The study authors discuss the concerning implications of their findings. “If sexual arousal alters perception of direct refusals such that they are not believed to be sincere it can also increase the likelihood that the initiator will persist in pursuit of sex a partner does not want or will use more coercive strategies in doing so,” Rerick and colleagues write.
“I think the most important takeaway is that the mental state in which people are actually making decisions or interpreting what sexual behavior means is not the same as the mental state people have when they are just talking about it like we are,” Rerick told PsyPost. “Sexual arousal changes the way that people interpret and think about sexual behavior.”
The results also revealed unexpected gender effects. For women, arousal significantly predicted endorsement of female token resistance, while arousal only marginally predicted endorsement of female token resistance for men. Approximately 43% of women in the arousal condition endorsed female token resistance, compared to 32.6% of men. In the nonarousal condition, 34.3% of women and 26.2% of men endorsed female token resistance.
“I was a little surprised to see that women were significantly more likely than men to endorse belief in female token resistance, but ultimately I think the recent cultural conversation around, ‘no means no’ probably means we will continue to see this type of pattern going forward,” Rerick said.
In addition, arousal predicted women’s endorsement of male token resistance but did not predict men’s. Finally, women were more likely to believe in male token resistance than men were to believe in female token resistance. Thirty-six percent of women endorsed male token resistance, while 29.1% of men endorsed female token resistance.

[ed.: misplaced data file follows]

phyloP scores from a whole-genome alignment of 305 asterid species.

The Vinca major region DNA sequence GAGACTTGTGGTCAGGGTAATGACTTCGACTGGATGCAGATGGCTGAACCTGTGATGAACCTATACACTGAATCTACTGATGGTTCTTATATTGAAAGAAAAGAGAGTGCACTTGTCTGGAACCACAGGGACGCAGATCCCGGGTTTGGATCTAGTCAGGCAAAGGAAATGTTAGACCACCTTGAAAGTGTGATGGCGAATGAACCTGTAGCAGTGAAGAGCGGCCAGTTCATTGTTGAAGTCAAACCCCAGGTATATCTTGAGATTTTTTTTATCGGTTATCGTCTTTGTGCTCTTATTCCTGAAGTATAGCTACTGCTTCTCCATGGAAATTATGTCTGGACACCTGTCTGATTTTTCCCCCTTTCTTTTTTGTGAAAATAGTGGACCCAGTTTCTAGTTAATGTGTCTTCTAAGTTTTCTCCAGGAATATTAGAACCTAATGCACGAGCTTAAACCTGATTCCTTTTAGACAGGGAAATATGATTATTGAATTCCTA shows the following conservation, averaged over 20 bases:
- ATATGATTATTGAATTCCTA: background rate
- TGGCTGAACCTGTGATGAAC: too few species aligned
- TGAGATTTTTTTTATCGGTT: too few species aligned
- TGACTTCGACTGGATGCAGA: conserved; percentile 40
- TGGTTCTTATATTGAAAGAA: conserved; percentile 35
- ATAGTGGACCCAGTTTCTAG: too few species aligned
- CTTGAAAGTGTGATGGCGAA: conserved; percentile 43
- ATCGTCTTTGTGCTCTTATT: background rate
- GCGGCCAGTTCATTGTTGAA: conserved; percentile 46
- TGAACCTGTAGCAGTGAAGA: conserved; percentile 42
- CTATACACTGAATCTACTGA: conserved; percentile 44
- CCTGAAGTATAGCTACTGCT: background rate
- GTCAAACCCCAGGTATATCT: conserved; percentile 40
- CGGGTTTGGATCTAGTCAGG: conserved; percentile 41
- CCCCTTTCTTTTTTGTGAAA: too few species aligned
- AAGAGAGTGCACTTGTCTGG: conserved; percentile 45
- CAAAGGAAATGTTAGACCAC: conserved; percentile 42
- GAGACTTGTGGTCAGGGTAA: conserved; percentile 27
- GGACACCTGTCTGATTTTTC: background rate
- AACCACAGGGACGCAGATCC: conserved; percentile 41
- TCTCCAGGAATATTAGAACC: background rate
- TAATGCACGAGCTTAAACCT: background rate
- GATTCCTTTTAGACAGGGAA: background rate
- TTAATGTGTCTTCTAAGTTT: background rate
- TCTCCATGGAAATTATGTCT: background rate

The researchers say that these gender differences might explain why male victims of assault are often viewed more negatively than female victims. “Beliefs that men’s overt refusal of sex is an act of token rather than legitimate resistance can lead finders of fact, such as jurors or Title IX officers, to dismiss men’s claims of sexual assault,” the authors write. “In such a climate, men might fail to report victimization due to a fear of not being believed (Sable et al., 2006).”
A notable limitation of the study was that the students’ responses may have been affected by social desirability bias — sexual assault and consent are controversial issues on college campuses, and students may have been motivated to appear politically correct in their attitudes. Overall, the study results demonstrate how personal contextual factors can influence attitudes related to consent. The authors say that it is possible that other emotions or states of mind might influence such attitudes, like fear, anxiety, and anger.
“There are plenty of questions remaining. A major one comes from the fact that this study only asked people about men and women’s token resistance generally,” Rerick said. “It is possible that the results might change if we asked people specifically about their own behavior, as we have evidence from past research that people make different considerations about what their own behavior means compared to when they judge the behavior of others.”
The study, “Let’s just do it: sexual arousal’s effects on attitudes regarding sexual consent”, was authored by Peter O. Rerick, Tyler N. Livingston, and Deborah Davis.